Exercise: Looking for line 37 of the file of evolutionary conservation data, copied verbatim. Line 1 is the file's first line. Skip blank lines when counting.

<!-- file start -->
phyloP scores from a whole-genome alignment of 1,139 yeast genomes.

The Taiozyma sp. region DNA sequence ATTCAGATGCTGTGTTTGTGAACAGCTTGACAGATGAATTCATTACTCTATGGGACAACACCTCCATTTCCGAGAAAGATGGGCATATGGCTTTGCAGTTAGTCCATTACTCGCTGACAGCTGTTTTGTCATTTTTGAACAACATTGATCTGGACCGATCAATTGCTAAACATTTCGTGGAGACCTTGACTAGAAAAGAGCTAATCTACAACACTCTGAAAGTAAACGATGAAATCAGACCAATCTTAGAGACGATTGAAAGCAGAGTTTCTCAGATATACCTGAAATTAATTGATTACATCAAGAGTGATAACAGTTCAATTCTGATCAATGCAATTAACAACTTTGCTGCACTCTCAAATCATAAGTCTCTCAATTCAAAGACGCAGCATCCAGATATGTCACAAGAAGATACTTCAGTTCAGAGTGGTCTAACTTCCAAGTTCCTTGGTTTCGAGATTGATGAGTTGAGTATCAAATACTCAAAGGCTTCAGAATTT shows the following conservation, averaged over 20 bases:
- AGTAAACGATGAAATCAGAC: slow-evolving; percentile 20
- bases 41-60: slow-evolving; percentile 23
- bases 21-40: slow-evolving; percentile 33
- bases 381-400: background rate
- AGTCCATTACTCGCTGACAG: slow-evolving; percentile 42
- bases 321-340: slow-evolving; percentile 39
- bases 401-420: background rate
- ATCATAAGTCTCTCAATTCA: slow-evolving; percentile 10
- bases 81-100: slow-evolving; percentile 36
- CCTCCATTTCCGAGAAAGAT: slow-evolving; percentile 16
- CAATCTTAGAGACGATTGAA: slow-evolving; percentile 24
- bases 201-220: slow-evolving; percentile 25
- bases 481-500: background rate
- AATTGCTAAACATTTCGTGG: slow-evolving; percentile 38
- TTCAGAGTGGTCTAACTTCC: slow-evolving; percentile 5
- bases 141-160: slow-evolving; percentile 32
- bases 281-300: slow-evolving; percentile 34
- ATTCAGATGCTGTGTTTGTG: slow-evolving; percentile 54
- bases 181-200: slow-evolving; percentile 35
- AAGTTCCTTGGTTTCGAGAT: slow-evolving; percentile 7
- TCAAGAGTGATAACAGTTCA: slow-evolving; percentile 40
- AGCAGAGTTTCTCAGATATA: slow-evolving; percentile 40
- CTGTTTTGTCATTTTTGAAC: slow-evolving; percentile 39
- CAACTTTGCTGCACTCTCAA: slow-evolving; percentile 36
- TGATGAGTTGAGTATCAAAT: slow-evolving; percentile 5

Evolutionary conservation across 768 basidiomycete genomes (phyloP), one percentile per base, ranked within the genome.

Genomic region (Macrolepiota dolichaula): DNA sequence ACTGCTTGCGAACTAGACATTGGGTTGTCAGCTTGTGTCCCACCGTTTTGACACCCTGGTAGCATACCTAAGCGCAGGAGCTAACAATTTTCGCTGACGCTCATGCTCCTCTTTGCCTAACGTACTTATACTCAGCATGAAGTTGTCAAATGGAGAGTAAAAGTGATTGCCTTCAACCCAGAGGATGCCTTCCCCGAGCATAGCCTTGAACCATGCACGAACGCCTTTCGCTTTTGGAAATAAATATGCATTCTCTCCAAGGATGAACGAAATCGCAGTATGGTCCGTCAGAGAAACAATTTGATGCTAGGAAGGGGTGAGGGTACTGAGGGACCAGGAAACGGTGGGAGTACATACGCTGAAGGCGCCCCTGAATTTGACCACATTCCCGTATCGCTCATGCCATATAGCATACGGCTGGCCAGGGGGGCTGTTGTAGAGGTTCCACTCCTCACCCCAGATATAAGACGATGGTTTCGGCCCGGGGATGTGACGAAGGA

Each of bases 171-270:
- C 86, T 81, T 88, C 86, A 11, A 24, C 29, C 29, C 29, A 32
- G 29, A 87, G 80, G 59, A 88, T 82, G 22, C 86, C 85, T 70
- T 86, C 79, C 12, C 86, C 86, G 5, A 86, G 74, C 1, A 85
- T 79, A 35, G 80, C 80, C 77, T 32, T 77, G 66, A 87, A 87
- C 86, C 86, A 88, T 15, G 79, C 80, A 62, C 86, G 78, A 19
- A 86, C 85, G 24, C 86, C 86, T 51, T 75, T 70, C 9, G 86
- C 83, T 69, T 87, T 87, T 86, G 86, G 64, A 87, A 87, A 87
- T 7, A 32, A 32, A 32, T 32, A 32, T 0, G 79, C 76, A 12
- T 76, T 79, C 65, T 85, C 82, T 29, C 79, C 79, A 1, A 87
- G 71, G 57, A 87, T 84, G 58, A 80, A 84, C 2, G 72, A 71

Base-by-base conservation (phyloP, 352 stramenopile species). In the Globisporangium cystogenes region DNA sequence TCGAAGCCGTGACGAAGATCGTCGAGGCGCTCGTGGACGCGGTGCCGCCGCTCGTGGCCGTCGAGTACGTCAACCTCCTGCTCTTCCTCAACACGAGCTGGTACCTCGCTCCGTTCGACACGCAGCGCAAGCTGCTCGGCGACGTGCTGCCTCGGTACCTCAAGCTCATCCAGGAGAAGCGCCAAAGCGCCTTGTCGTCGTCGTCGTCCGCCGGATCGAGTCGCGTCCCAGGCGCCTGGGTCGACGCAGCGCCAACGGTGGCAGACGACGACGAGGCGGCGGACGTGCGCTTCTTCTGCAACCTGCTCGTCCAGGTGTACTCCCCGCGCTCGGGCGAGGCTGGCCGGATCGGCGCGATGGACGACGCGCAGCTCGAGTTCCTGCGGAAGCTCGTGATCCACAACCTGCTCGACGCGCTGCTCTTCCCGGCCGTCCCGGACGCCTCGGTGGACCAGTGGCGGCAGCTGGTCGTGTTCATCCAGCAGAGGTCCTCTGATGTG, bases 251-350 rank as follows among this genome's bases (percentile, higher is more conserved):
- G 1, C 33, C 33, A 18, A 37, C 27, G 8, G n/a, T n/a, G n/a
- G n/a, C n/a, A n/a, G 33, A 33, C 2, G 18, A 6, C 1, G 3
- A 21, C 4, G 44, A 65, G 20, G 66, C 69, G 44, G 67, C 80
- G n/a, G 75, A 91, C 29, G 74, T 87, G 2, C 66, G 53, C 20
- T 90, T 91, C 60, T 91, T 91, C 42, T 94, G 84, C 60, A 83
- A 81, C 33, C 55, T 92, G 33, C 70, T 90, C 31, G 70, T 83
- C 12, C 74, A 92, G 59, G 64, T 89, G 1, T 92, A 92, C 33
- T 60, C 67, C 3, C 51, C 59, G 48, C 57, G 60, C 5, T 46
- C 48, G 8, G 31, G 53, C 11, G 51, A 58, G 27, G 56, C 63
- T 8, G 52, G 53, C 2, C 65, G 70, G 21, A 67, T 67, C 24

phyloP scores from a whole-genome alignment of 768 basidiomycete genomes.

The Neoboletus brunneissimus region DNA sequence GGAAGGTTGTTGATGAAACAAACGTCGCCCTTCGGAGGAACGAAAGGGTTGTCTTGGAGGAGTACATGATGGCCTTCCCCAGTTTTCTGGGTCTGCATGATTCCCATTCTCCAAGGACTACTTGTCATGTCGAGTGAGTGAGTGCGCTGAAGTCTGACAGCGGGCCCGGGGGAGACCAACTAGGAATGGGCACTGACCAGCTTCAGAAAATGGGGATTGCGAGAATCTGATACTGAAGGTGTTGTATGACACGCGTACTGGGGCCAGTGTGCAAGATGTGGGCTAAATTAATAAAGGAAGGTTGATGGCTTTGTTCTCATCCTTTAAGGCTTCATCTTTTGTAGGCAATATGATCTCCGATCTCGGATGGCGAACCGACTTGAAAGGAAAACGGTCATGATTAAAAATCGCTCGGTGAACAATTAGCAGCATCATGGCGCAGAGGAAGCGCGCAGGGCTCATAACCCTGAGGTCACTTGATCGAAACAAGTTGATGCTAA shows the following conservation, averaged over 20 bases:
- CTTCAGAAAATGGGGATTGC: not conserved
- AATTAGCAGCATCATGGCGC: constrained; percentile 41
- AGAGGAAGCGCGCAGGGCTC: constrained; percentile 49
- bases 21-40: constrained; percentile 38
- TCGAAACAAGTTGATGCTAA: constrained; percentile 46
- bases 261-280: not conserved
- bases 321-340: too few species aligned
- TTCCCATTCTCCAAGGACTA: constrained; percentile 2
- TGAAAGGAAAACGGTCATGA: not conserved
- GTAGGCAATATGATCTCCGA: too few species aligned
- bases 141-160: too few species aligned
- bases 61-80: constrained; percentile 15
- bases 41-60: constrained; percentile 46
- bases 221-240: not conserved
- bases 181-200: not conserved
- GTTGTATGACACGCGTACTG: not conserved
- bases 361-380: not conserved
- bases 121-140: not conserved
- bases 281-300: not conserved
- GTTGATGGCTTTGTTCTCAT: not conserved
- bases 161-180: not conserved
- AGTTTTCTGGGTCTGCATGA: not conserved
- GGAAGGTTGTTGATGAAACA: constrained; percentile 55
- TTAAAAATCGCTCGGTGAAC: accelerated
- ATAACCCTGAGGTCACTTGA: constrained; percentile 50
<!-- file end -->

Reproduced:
- C 83, T 69, T 87, T 87, T 86, G 86, G 64, A 87, A 87, A 87